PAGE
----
Next: He was almost guaranteed to get a hit every game.

10. Kirby Puckett

American professional baseball player Kirby Puckett (1960 - 2006) of the Minnesota Twins begins to swing at a pitch during an away game, late 20th Century. Puckett played for the Twins from 1984 to 1996, the entirety of his professional career.
Eye problems ended Kirby Puckett’s career too soon | MLB Photos/Getty Images

During the late 1980s, no center fielder could compare to Kirby Puckett. The 5-foot-8 Twins star won four consecutive Gold Gloves to go along with four straight Silver Sluggers. Mix in a 1989 batting title (.339) and 10 straight All-Star Game appearances and you get an idea of what a sensational player he was. In his 12-year career, Puckett racked up 2,304 hits — well more than one for each career game (1,783). He had a .318 average when he retired early due to eye trouble.

Next: He is the best defensive center fielder ever.

9. Andruw Jones

ATLANTA - JULY 31: Centerfielder Andruw Jones #25 of the Atlanta Braves dives for a ball during the MLB game against the Milwaukee Brewers at Turner Field on July 31, 2002 in Atlanta, Georgia.
Andruw Jones ranks highest among all center fielders in defensive stats | Jamie Squire/Getty Images

Beginning his sophomore season (1998), Andruw Jones went on an extraordinary run of 10 straight Gold Gloves playing center for Atlanta. During that span, he showcased extraordinary power at the plate, peaking with 51 HR and 128 RBI in 2005. Jones ended his 17-year career with 434 HR (fourth among all center fielders), but his defensive rating is by far the highest of any player to ever play the position.

Next: A current star is already among the best of all time.

8. Mike Trout

Angels center fielder MIke Trout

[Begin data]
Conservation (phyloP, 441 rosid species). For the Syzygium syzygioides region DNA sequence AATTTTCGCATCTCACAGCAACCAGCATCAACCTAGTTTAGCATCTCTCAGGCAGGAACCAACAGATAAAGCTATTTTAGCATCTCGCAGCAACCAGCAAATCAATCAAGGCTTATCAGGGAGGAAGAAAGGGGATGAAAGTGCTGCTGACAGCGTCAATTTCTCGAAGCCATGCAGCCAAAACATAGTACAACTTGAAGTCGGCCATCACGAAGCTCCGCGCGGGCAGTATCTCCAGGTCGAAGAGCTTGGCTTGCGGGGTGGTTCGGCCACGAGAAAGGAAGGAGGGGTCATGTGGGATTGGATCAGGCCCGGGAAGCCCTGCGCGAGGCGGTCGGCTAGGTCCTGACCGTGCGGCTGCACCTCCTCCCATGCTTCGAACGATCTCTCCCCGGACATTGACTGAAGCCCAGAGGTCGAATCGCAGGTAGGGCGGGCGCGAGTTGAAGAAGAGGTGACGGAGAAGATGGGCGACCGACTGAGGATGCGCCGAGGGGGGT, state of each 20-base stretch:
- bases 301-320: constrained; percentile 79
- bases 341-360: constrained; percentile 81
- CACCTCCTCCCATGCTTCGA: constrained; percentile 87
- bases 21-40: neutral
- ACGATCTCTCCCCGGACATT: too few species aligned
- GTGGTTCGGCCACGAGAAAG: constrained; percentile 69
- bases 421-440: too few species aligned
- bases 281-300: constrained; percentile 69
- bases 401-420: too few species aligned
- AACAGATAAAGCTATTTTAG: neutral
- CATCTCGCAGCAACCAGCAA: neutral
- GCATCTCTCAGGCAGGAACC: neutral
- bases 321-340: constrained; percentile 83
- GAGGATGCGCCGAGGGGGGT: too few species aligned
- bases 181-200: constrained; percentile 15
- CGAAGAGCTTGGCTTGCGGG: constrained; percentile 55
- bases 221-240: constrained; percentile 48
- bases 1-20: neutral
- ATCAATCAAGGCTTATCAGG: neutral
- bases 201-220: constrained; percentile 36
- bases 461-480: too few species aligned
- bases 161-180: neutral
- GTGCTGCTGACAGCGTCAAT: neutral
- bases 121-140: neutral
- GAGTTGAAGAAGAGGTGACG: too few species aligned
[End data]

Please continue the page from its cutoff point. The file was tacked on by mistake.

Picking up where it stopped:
After five full seasons, Mike Trout is already an all-time great | Harry How/Getty Images

With two MVP awards, three No. 2 MVP finishes, five Silver Sluggers, and a Rookie of the Year award in his first five seasons, Mike Trout already placed himself among the best center fielders in history at age 25. If he continues at anything close to this pace — he averages 34 HR, 120 R, 99 RBI, 29 SB, and a .963 OPS — until he’s 30 he’ll start being discussed among players like Willie Mays and Ty Cobb. Offensively, he already cracked the top 15 in WAR.

Next: An underrated New York legend.

7. Duke Snider

Portrait of Brooklyn Dodgers center fielder Duke Snider, a left-handed batter, swinging a bat, 1950s.
Brooklyn Dodgers center fielder Duke Snider in a shot from the 1950s | Hulton Archive/Getty Images

In the 1950s, fans argued whether Mickey Mantle or Mays was the greatest, but Brooklyn’s Duke Snider was not far behind. The Duke of Flatbush slugged over 40 HR and averaged 122 RBI from 1953 to 1956 while leading the NL in runs three times. After the Dodgers lost to the Yankees in the World Series in ’49, ’52, and ’53, Duke slugged four HR and recorded seven RBI with a 1.210 OPS to lead the franchise to its first (and only) Brooklyn title in 1955. Snider’s 407 HR rank him sixth at the position.

Next: Still the record holder for career doubles.

6. Tris Speaker

Tris Speaker
The great Tris Speaker | Hulton Archive/Getty Images

At a time when Cobb dominated the American League, Tris Speaker was only a shade off the Georgia Peach’s otherworldly pace. Speaker, the 1912 MVP, was both an elite defender and a prolific hitter. He ended his career with a .345 average (second only to Cobb) and .428 OBP. Considering he led the league in doubles eight times, it’s no surprise Speaker holds the all-time MLB mark with 792 two-baggers.

Next: The Kid could play ball with the best of them.

5. Ken Griffey Jr.

PEORIA, : Seattle Mariners' slugger Ken Griffey Jr., and San Diego Padres catcher Jim Leyritz watch the ball sail deep into center field for a solo home-run against Padres' pitcher Stan Spencer 07 March during Cactus League play in Peoria, Arizona.
Prior to Trout’s debut, Ken Griffey Jr. was the closest thing modern fans had to Mays and Mantle | John G. Mabanglo/AFP/Getty Images

Modern fans probably couldn’t wrap their heads around the legends of Mays and Mantle until Ken Griffey Jr. came along. Between 1990 and 1999, The Kid won 10 consecutive Gold Gloves, seven Silver Sluggers, and the 1997 MVP, when he posted 56 HR and 147 RBI. His 630 HR (second) and 1,836 RBI (third) put him among the true elite at his position, and only a handful of all-time legends were ever better.

Next: He struck out just 369 times in his career.

4. Joe DiMaggio

American baseball player Joe DiMaggio (1914 - 1999) hits a belter, circa 1948.
Among all 20th century ballplayers, Joe DiMaggio may have cast the biggest shadow |  Hulton Archive/Getty Images